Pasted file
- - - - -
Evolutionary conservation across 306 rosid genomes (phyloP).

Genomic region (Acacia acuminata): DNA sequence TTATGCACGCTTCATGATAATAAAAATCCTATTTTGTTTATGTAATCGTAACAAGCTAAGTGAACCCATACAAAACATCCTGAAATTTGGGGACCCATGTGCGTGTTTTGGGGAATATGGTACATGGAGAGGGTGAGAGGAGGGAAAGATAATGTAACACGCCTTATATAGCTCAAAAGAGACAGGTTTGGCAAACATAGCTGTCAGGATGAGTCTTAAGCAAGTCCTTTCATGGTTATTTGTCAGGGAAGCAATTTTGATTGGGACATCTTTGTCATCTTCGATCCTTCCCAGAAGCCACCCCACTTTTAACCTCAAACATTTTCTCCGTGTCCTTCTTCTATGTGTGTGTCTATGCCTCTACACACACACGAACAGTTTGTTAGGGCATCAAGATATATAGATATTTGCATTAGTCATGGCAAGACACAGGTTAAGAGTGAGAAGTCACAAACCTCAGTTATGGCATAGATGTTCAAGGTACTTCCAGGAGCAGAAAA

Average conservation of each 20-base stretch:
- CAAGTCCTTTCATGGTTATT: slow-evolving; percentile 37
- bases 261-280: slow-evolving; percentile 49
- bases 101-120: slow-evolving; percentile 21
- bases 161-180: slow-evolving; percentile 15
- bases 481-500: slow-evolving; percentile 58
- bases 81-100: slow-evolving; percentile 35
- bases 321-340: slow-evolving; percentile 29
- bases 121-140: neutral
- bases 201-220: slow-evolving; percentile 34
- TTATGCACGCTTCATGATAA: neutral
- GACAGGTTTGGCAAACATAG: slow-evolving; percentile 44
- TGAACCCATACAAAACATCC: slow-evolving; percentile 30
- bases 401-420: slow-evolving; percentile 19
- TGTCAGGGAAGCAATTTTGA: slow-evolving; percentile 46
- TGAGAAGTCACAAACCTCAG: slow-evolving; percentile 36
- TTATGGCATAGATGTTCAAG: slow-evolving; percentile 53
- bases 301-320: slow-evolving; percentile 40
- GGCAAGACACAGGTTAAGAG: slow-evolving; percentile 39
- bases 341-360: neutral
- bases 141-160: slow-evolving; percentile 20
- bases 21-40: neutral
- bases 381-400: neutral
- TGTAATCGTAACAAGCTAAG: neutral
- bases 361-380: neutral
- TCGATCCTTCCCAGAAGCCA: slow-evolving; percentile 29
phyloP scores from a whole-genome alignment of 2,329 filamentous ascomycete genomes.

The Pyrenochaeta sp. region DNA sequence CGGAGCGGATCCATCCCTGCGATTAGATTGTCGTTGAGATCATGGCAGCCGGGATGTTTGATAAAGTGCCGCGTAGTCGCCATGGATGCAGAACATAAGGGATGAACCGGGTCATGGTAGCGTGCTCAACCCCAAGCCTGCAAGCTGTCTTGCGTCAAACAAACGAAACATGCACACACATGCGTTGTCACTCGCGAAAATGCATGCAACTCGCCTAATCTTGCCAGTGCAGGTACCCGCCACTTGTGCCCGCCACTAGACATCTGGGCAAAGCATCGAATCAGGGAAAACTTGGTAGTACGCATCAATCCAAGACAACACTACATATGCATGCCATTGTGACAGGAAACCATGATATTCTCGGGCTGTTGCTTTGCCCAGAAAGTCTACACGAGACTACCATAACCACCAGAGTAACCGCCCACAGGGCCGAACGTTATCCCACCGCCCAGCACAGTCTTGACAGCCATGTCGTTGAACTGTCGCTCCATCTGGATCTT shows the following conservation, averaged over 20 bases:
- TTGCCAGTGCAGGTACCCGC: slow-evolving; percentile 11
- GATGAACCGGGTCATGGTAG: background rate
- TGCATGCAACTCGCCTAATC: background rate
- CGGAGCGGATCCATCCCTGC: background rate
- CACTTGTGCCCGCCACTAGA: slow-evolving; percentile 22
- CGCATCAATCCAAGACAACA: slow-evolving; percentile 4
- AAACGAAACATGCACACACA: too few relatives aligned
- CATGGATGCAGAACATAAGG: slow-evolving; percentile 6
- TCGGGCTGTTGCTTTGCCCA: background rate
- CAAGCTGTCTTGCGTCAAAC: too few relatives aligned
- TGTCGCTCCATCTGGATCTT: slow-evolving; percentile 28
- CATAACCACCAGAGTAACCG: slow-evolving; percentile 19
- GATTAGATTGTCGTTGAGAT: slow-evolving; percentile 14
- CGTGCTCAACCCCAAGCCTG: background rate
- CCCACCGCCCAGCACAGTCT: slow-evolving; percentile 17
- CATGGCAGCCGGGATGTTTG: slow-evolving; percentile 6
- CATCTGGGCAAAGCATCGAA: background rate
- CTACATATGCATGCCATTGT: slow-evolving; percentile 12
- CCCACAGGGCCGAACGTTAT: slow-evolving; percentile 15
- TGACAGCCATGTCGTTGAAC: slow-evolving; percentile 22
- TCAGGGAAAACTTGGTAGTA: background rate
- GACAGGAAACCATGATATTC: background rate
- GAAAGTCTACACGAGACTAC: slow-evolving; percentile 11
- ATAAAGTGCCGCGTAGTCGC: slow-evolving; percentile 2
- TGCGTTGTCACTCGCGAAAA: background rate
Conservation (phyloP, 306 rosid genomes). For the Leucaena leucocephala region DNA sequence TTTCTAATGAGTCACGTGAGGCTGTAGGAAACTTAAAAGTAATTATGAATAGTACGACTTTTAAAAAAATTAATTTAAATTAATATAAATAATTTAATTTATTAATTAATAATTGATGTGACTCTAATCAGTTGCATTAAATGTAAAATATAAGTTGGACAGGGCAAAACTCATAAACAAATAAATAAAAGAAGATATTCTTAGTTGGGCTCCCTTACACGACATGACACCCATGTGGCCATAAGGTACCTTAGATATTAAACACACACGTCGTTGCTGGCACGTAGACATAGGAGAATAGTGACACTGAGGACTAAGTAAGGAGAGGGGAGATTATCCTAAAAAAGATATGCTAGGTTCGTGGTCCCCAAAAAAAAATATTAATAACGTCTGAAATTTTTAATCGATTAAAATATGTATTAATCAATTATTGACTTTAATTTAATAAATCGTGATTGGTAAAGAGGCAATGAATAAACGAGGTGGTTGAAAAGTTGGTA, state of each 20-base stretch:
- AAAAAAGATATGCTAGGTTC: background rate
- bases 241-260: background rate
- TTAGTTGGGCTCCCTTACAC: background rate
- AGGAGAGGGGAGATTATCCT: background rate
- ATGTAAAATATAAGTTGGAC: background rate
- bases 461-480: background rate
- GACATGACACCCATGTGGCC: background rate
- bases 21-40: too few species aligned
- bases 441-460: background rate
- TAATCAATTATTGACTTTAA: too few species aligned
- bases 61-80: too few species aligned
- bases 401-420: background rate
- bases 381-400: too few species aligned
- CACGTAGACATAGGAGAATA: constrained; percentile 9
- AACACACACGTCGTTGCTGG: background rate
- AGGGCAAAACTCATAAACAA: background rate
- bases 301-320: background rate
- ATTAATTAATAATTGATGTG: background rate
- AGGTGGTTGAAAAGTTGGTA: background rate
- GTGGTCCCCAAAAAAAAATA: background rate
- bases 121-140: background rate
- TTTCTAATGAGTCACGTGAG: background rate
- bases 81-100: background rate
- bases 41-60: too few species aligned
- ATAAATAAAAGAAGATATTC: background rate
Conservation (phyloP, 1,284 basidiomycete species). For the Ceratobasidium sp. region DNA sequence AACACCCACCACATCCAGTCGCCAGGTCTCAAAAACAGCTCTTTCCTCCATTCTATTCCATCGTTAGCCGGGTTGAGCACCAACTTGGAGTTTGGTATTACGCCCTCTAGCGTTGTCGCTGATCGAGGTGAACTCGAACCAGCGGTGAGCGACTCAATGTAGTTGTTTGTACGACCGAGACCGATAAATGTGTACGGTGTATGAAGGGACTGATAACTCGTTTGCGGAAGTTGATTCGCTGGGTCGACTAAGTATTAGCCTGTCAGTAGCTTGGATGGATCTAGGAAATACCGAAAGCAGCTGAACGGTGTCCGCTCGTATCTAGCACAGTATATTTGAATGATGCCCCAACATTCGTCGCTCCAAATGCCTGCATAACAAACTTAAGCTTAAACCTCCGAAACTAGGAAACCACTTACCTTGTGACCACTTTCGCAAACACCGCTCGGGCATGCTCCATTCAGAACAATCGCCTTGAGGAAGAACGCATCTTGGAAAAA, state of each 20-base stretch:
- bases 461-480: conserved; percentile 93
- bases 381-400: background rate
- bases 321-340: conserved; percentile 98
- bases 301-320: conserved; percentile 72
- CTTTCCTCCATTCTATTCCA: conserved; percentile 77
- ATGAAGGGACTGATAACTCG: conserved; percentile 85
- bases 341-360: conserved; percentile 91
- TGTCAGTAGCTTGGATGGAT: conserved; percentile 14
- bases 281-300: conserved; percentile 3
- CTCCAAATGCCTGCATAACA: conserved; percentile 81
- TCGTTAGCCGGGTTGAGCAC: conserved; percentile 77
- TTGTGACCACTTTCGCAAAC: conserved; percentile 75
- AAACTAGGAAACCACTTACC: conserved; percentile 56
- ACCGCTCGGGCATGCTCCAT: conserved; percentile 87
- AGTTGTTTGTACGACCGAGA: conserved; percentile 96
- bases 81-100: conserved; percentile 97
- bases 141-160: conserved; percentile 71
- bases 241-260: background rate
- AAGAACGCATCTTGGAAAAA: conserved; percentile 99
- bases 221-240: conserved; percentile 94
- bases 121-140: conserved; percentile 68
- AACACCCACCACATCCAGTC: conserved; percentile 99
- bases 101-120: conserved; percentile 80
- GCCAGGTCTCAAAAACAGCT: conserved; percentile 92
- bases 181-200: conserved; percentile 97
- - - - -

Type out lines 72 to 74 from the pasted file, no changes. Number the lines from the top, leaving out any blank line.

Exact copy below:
- AGGGCAAAACTCATAAACAA: background rate
- bases 301-320: background rate
- ATTAATTAATAATTGATGTG: background rate